Sen. Heidi Heitkamp, D-N.D., is introducing a bi-partisan bill, along with Sen. Sue Collins, R-Maine, that will help medical professionals better understand what they can do to identify and help human trafficking victims.
It can be hard for anyone to develop a rapport with human trafficking and sexual assault victims, which is why nurses from Sanford Health spent the day learning how to do just that.
"A lot of physicians and nurses need that help. They want to help, but they don't know how to do it. They don't know the questions to ask," said forensic nurse consultant Diana Faugno.
Heitkamp is trying to make it easier for physicians to get the help they need. Her Stop, Observe, Ask and Respond, or SOAR, to Health and Wellness Act would make it easier for doctors to get training to recognize and react to human trafficking.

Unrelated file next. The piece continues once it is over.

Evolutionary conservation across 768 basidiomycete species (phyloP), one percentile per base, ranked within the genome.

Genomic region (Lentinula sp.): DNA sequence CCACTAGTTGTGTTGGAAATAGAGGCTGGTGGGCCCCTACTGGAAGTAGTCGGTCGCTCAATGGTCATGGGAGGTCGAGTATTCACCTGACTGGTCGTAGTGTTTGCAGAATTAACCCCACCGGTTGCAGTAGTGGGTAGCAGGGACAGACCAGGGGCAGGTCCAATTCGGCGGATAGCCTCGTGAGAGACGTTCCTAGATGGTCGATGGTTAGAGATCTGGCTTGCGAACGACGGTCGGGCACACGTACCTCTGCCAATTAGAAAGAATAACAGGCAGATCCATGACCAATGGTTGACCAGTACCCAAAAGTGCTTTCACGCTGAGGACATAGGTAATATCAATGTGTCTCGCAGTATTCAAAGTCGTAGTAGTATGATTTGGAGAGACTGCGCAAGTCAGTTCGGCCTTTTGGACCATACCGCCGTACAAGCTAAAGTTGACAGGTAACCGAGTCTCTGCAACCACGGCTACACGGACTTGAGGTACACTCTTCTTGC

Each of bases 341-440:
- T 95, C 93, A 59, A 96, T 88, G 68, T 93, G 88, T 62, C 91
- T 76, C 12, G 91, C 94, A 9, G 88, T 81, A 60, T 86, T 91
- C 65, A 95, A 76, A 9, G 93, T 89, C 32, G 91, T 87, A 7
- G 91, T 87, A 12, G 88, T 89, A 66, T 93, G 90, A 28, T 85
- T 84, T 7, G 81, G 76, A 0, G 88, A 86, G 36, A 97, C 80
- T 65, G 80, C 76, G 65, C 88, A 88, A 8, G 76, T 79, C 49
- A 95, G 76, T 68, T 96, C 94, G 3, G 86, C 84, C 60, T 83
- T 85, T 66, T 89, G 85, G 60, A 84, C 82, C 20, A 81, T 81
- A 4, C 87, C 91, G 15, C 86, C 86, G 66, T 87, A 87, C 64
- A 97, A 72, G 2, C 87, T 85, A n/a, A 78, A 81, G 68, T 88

"This is not something that you want someone untrained to do that level of investigation, that level of examination and so this could be the one chance that we have for rescue," said Heitkamp.
About one in three trafficked women will see a doctor while they're held captive.
Faugno said, "A lot of times there's just not enough people, when I say people, nurses or doctors, who want to do and so the person that suffers is the child."
"These are people and they're being sold and they're being, and they're being abused," said Paula Condol, Child's Advocacy Center director. "You know, obviously as a society we don't want those types of things to happen.
With more than 400,000 child victims of human trafficking in the country, the need for education is as big as ever.
This bill would expand on a pilot program that began in New Town and Williston, where 57 medical professionals have already been trained.